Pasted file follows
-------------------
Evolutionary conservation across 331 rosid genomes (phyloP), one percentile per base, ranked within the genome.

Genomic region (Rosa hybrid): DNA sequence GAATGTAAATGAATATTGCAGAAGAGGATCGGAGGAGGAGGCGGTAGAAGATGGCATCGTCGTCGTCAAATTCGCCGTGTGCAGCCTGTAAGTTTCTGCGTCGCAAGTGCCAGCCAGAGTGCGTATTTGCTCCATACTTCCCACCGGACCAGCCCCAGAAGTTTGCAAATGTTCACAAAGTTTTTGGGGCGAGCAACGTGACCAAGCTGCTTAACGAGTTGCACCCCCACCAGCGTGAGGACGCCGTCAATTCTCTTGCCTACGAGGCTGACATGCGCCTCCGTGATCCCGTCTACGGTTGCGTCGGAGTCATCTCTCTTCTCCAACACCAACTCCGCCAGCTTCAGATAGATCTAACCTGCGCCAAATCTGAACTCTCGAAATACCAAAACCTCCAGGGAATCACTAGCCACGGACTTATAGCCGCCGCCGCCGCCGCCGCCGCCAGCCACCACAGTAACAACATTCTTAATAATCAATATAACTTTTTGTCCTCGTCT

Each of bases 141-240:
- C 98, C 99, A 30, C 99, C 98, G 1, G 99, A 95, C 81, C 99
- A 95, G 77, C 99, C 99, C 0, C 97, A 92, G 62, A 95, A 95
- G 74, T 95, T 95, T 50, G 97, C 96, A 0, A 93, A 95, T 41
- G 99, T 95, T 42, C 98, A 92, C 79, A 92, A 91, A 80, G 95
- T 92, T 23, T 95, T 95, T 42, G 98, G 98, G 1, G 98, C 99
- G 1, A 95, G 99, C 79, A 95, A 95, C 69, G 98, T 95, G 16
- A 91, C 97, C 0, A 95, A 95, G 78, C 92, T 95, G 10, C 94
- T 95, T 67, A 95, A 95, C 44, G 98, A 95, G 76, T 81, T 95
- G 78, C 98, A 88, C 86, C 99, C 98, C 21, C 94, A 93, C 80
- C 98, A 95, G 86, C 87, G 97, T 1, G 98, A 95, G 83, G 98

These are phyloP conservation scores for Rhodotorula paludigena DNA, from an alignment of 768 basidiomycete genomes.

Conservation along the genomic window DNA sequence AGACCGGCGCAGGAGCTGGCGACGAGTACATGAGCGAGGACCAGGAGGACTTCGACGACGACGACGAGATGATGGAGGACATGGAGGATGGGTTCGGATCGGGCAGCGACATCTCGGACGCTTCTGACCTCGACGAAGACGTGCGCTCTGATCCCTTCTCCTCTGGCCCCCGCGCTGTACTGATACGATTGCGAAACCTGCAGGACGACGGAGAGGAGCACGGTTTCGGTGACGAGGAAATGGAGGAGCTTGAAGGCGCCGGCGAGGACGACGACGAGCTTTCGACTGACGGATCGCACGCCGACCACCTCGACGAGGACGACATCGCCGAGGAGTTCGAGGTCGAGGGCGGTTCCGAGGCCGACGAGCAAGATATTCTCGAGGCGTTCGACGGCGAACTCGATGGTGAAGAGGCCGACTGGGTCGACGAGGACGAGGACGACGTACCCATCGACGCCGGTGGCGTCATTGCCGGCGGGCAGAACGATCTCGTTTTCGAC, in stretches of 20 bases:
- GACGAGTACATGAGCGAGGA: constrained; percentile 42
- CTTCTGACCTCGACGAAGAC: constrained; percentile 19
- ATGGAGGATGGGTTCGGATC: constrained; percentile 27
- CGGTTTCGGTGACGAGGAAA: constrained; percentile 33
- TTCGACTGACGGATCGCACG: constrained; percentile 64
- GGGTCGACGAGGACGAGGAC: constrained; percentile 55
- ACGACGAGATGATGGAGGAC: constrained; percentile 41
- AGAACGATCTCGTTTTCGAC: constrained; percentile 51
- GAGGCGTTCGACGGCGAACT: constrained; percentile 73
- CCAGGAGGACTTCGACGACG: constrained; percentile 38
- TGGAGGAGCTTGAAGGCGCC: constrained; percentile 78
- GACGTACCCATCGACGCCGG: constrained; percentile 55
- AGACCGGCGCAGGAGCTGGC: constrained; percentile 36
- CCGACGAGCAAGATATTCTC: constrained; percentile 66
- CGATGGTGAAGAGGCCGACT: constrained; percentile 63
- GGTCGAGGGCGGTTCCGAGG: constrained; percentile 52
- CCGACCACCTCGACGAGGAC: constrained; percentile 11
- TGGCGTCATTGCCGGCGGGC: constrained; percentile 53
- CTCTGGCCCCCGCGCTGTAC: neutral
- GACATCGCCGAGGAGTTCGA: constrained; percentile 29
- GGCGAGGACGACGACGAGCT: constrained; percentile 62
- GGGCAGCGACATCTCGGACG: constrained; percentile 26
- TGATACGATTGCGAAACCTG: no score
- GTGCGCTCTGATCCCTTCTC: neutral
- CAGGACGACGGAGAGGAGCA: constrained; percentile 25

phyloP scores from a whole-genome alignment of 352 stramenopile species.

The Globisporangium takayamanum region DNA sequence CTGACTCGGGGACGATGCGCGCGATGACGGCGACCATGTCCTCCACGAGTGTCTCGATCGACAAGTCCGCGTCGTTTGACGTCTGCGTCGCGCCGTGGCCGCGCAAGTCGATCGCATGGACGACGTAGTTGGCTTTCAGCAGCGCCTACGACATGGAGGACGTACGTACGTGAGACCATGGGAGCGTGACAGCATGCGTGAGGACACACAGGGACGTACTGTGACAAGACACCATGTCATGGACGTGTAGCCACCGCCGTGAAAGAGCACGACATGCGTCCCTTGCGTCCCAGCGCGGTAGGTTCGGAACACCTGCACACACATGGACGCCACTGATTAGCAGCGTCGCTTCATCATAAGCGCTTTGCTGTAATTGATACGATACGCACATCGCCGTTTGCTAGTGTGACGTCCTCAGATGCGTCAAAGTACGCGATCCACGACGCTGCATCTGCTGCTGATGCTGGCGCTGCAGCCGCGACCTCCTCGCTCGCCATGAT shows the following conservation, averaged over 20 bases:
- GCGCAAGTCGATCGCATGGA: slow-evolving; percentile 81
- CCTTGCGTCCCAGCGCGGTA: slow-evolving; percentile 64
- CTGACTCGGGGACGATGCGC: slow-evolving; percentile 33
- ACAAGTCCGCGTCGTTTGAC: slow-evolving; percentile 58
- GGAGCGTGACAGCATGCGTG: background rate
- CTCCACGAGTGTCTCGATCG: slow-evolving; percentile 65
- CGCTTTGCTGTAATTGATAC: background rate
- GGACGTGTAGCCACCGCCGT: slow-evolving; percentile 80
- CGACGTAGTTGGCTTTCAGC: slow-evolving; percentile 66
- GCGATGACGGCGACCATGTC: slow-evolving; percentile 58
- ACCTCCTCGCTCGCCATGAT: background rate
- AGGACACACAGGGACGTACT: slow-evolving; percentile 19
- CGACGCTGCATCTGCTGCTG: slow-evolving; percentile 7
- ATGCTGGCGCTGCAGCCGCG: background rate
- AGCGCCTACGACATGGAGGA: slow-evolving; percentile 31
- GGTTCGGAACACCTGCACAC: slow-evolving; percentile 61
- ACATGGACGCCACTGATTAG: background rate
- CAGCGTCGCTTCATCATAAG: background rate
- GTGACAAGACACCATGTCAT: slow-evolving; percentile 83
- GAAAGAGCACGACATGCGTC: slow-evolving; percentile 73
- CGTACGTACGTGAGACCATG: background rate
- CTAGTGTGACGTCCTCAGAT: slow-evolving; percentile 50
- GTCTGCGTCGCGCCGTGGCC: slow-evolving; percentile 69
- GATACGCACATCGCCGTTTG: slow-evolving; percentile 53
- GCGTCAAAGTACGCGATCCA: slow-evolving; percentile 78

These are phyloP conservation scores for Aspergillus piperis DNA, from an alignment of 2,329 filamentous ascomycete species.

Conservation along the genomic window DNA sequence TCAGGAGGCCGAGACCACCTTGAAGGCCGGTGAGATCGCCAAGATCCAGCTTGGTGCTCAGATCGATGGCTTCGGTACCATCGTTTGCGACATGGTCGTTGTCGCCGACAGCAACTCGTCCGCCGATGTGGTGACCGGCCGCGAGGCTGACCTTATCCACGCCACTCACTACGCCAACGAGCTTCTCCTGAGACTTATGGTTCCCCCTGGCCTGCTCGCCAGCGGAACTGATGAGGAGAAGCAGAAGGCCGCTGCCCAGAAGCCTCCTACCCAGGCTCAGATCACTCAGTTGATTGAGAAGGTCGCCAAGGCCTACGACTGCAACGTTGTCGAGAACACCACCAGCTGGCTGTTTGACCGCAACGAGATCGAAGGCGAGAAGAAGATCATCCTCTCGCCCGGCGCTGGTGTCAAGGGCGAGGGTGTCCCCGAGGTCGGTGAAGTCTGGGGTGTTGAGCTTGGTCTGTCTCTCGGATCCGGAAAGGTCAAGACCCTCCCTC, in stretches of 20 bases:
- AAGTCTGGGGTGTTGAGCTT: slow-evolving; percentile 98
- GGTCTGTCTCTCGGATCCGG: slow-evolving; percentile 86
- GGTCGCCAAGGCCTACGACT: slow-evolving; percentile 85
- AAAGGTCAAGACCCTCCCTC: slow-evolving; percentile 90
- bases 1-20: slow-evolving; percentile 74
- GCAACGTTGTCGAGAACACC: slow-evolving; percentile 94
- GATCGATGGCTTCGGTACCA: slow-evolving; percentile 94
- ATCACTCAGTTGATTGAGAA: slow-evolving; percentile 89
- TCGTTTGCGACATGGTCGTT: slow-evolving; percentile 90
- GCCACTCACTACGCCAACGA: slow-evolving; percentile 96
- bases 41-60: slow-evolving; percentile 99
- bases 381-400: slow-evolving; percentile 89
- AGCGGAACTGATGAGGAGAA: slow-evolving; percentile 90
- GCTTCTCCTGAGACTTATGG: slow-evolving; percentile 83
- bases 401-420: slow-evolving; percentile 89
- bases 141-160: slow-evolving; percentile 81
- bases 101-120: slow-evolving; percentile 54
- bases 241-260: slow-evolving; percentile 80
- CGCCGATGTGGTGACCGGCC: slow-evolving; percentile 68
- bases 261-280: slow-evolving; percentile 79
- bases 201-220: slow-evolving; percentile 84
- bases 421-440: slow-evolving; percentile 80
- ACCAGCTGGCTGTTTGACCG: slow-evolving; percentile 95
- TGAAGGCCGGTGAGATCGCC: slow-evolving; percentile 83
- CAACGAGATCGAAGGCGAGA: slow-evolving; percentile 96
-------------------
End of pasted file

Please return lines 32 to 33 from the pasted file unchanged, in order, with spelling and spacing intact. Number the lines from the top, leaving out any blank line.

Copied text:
- CCGACCACCTCGACGAGGAC: constrained; percentile 11
- TGGCGTCATTGCCGGCGGGC: constrained; percentile 53